This is the first study of its kind to show immediate increases in plasma glucose with exposure to intermittent hypoxia that are not due to insulin resistance. However, it is important to acknowledge the OGTT was performed under normoxic conditions. This assumes that any effect of intermittent hypoxia is relatively prolonged. Importantly, when the first glucose sample was taken for the OGTT (~20 min following exposure to intermittent hypoxia, T0), glucose remained above baseline on the intermittent hypoxia study day (5.0 ± 0.2 vs. 5.3 ± 0.3 mmol/L; P < 0.01), but no differences were found on the control day (5.1 ± 0.2 vs. 5.2 ± 0.1 mmol/L; P = 0.49). Therefore, it appears the effect of intermittent hypoxia on altered glucose regulation is prolonged and does not support the idea of a “rapid onset, rapid offset” phenomenon. To further explore this idea, future studies should consider: (1) measuring glucose for 1–2 h following intermittent hypoxia exposure, (2) conducting an OGTT during a short exposure (<3 h) of intermittent hypoxia to confirm present findings collected during normoxia. Further studies should also consider measuring endogenous glucose production, to better determine the source of the increased glucose. It is also important to note that the degree of SpO2 desaturation reached by participants in this study was less than the desaturation typical in patients with sleep apnea (Dempsey et al. 2010). Additionally, the degree of desaturation in our study was also much less than the typical level of desaturation observed in the animal protocols cited (Shin et al. 2014; Rafacho et al. 2013). It is likely that a greater desaturation would result in a more prominent surge in glucose. Furthermore, the IH exposure experienced by patients with sleep apnea often occurs at irregular intervals, which is in contrast to the regular timing of IH exposure in our protocol. The irregularity of the timing of desaturation observed in sleep apnea is likely an important covariate.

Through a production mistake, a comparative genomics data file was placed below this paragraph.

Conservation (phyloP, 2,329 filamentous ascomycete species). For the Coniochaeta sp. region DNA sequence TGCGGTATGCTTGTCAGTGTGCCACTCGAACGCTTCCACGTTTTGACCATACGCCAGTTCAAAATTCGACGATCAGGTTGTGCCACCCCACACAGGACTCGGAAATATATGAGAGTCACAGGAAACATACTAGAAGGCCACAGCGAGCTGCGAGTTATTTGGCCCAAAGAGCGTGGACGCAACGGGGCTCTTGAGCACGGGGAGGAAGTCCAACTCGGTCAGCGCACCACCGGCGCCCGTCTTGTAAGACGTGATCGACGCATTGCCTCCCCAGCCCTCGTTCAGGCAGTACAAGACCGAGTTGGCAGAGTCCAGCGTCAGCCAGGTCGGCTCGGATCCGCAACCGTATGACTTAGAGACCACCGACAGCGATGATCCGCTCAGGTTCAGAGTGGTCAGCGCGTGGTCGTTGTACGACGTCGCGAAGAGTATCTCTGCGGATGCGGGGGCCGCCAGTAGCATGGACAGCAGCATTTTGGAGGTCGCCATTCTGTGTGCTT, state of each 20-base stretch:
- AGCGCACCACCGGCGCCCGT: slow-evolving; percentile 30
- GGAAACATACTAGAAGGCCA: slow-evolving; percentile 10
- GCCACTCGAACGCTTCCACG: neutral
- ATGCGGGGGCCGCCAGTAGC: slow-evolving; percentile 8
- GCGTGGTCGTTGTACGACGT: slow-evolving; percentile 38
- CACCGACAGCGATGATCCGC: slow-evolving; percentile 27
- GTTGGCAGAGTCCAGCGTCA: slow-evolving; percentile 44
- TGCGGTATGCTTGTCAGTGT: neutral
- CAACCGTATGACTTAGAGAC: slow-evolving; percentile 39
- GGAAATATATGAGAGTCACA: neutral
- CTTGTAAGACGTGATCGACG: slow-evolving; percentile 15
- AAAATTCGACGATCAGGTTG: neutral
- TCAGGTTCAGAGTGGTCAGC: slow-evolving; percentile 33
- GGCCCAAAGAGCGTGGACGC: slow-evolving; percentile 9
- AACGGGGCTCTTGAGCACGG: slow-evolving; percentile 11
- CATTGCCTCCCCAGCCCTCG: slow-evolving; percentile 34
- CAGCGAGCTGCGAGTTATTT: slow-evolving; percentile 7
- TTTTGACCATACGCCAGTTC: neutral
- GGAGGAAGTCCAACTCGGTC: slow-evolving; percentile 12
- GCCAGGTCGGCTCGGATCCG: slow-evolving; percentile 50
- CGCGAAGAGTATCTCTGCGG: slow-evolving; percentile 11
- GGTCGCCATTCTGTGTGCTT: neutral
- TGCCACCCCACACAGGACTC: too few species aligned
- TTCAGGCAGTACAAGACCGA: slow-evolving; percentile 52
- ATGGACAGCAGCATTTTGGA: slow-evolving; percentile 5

Present studies were conducted in healthy, lean, recreationally active individuals with no history of sleep apnea and/or diabetes. For this reason, it would be interesting to repeat these studies in more at‐risk populations, including individuals that are insulin resistant. We propose that the effects we observed would be exacerbated in such individuals and could shed light on the likely complicated role of insulin in the initial changes in circulating glucose with intermittent hypoxia. To translate these findings to clinical sleep apnea, future work should also consider longer, repeated (multiple days) exposures to intermittent hypoxia in addition to similar protocols conducted at night and/or during sleep. Lastly, it would be of clinical interest to look at these parameters after the participant is both sedentary and active; physical activity is known to increase glucose utilization and could attenuate any observed increases in plasma glucose. Such experiments could thus provide important mechanistic insights into potential therapies for at‐risk individuals.
The present novel findings are the first in humans to show plasma glucose levels are increased after 30 min of intermittent hypoxia and this increase is maintained throughout 3 h of intermittent hypoxia (and for at least 20 min post). Contrary to previous studies in humans over longer time periods, our analyses reveal that the altered glucose handling after 3 h of intermittent hypoxia is unlikely to be the result of changes in insulin sensitivity/resistance. This suggests the initial mechanisms behind the increase in plasma glucose in response to intermittent hypoxia differ from more long‐term exposure and likely play an important role in the progression of the response. Further investigations will be needed to determine the role for specific mechanisms (e.g., changes in peripheral blood flow and glucose distribution, as well as changes in gluconeogenesis and lipolysis) in the elevated glucose levels observed following acute intermittent hypoxia in humans. Given the high prevalence of diabetes in sleep apnea, these data may have important implications in altered glucose handling observed in patients with sleep apnea. By understanding the initial mechanisms behind this association, future studies will better be able to understand important pathways in the pathogenesis of these diseases. Importantly, our data have furthered our understanding of the relationship between two prevalent human diseases and set the stage for further clinical research that will benefit to a very large patient demographic.
Conflict of Interest
National Institutes of Health DK 90541 (MJJ), HL83947 (MJJ), HL120570 (JKL), HL130339 (JKL). American Heart Association 15SDG25080095 (JKL).
- Manuscript Received: December 2, 2016.
- Manuscript Revised: December 8, 2016.
- Manuscript Accepted: December 8, 2016.
- © 2017 The Authors. Physiological Reports published by Wiley Periodicals, Inc. on behalf of The Physiological Society and the American Physiological Society.